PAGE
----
Industry-academia microbiome pact welcomes Nestlé as latest collaborator

By Will Chu

- Last updated on GMT


Related tags Nestlé microbiome CMI

Nestlé continues to accelerate its efforts in microbiome research as the Swiss multinational announces a partnership with the University of California San Diego Center for Microbiome Innovation (CMI).

The agreement combines Nestlé’s current work connecting nutrition and the gut microbiome with CMI's microbiome expertise, which counts Danone Nutricia Research and Evonik amongst its industry collaborators.

"The microbiome is an important research area for us,"​ says Isabelle Bureau-Franz, head of Nestlé Research.

"In addition to the continuous development of our innovative products, we are investing in long-term research enabling us to provide the next generation of personalized nutritional solutions adapted to the individual's microbiome."

HMO studies

These personalised nutritional solutions extends to infant nutrition, where Nestlé’s work with Human Milk Oligosaccharides (HMOs), has formed the basis of new infant formulas that include this ingredient.

In the summer, the organisation launched a probiotic solution​ for lactating mothers to help reduce the risk of breast pain and mastitis and allow them to continue breastfeeding.

Its MATERNA Opti-Lac ​contains a patented unique probiotic strain L. fermentum LC40​, which is naturally found in the breastmilk of healthy mums.

Last year Nestlé launched MATERNA G-Balance​, a new nutritional solution for pregnant women to help prevent gestational diabetes.

“The CMI is glad to have another great company such as Nestlé, joining our group of industry partners to support the rapid growth of microbiome knowledge,”​ adds professor Rob Knight, faculty director of the Center for Microbiome Innovation at UC San Diego.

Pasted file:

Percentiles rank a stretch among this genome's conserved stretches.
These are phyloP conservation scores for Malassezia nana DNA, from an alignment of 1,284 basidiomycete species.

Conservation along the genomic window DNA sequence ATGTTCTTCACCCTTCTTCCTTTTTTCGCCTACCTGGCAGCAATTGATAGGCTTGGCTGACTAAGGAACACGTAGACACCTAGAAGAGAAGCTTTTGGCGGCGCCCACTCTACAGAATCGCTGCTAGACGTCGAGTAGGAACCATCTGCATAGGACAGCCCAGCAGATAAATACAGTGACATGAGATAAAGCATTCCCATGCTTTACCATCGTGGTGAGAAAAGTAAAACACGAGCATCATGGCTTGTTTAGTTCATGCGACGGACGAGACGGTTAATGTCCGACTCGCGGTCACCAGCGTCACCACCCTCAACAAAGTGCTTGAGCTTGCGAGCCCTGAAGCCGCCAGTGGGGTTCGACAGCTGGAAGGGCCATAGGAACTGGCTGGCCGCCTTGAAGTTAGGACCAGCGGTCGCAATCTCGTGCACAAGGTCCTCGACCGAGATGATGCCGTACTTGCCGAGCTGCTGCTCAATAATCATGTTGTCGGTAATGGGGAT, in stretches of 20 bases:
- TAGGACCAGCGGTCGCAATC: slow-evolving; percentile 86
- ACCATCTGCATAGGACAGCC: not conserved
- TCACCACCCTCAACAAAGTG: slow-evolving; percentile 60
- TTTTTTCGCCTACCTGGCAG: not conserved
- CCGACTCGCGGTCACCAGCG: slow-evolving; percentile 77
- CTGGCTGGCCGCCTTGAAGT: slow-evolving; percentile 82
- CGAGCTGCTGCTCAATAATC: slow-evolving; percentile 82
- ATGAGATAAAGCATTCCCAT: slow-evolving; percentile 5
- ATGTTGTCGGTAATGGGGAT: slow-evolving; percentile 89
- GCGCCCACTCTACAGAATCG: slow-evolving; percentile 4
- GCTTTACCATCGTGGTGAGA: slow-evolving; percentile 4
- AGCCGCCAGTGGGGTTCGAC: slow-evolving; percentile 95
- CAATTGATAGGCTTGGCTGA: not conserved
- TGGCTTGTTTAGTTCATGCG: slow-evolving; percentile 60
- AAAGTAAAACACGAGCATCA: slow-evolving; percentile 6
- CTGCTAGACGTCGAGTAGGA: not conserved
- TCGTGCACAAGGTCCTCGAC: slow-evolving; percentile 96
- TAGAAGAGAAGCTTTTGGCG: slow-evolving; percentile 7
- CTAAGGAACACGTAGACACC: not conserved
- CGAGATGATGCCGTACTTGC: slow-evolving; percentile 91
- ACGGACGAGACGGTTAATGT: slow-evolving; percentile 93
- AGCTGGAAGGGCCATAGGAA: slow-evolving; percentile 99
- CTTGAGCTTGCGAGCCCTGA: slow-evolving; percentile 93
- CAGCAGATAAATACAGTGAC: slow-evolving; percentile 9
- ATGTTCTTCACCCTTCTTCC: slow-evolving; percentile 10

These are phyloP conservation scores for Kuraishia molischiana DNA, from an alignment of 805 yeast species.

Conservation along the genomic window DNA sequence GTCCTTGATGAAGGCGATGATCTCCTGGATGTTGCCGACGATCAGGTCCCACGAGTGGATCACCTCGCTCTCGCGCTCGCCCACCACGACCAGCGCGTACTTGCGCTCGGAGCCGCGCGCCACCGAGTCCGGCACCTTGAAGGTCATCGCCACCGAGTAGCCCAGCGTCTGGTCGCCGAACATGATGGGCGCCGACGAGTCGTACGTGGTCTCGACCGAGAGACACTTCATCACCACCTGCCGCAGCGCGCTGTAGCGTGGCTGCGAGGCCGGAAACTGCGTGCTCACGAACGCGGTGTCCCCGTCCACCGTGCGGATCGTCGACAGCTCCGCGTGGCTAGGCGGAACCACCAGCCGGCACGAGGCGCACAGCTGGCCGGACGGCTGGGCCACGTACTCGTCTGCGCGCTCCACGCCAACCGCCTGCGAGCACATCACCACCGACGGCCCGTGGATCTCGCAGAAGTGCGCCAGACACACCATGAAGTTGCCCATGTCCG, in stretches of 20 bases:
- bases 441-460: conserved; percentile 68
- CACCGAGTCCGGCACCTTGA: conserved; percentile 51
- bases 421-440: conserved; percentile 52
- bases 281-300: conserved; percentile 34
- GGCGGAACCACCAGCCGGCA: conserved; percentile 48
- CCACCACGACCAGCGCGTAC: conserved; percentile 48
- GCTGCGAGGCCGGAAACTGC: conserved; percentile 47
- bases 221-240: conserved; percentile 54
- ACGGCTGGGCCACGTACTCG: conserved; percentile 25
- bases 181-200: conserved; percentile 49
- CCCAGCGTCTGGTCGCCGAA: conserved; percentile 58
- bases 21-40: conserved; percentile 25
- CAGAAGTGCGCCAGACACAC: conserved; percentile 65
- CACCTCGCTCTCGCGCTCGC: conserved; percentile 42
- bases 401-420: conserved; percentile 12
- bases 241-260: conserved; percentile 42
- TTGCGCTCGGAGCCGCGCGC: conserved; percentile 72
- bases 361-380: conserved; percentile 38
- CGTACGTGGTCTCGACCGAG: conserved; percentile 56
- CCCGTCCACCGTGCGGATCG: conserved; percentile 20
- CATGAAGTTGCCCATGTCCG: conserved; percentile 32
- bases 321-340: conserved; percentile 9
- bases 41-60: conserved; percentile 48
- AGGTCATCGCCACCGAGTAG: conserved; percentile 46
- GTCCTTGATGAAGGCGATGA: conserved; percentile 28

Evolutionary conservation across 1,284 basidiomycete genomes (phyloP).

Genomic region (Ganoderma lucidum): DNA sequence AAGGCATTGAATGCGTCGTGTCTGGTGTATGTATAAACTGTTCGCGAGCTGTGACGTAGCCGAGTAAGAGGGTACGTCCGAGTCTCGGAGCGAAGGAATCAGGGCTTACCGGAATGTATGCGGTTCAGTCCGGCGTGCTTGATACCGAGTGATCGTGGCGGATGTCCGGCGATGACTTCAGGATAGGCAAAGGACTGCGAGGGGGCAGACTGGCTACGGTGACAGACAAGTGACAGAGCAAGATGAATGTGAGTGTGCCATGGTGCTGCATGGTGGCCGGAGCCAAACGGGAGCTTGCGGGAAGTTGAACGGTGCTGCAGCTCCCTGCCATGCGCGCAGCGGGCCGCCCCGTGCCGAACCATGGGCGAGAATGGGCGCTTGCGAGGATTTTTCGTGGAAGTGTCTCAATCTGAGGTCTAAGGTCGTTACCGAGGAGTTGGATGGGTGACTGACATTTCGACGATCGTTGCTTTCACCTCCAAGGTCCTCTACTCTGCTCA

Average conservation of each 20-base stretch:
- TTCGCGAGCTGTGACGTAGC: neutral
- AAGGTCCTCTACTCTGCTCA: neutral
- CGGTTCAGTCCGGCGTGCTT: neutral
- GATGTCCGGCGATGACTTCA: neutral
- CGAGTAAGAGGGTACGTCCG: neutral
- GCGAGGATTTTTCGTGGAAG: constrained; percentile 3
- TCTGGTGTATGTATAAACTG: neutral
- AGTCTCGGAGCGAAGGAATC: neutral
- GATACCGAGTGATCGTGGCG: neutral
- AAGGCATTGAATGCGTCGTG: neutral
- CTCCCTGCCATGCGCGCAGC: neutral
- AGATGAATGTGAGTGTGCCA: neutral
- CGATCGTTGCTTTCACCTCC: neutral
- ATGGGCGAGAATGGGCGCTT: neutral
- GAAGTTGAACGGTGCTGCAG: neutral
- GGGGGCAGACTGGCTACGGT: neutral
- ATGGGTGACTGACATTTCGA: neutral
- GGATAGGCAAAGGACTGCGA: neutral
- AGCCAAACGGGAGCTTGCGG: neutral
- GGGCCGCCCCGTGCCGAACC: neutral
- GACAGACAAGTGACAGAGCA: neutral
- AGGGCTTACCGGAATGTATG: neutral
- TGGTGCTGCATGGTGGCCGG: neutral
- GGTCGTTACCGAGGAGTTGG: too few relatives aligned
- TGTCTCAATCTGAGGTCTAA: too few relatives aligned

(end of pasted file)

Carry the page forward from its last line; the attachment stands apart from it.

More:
“We can witness a continued acceleration of the application of this field in everyone’s daily life for increased wellness and health.”

Corporate partners

Along with Nestlé, the CMI counts German specialty chemicals company Evonik as a corporate collaborator having struck a three-year partnership with the CMI to investigate the role of microbiotic cosmetic raw materials in protecting the skin.

Further collaborations include one formed with Danone Nutricia Research at the start of the year, which sees the two parties work on further understanding the connection between the diet and human gut.

Together, CMI and Danone are involved in The Human Diets & Microbiome Initiative (THDMI) that will collect human microbiota samples across different countries for mapping the Human Microbiota with a more global population representation and to a higher sequencing resolution.

The Initiative also looks to improve on the collection of the participants’ corresponding diet habits to increase the knowledge of the microbiome’s impact on human health, with an ultimate goal to develop nutritional tailored solutions for a healthy gut.

The rapidly evolving universe of probiotics, prebiotics and the microbiome will be discussed in-depth at the upcoming Probiota 2020​​ in Dublin on February 10-12.

From microbiome advances, to start-up game changers, market stats, crucial clinical science and regulatory knowledge, this is a congressional must-have. 

Will you be joining your peers in one of Europe’s greatest cities?

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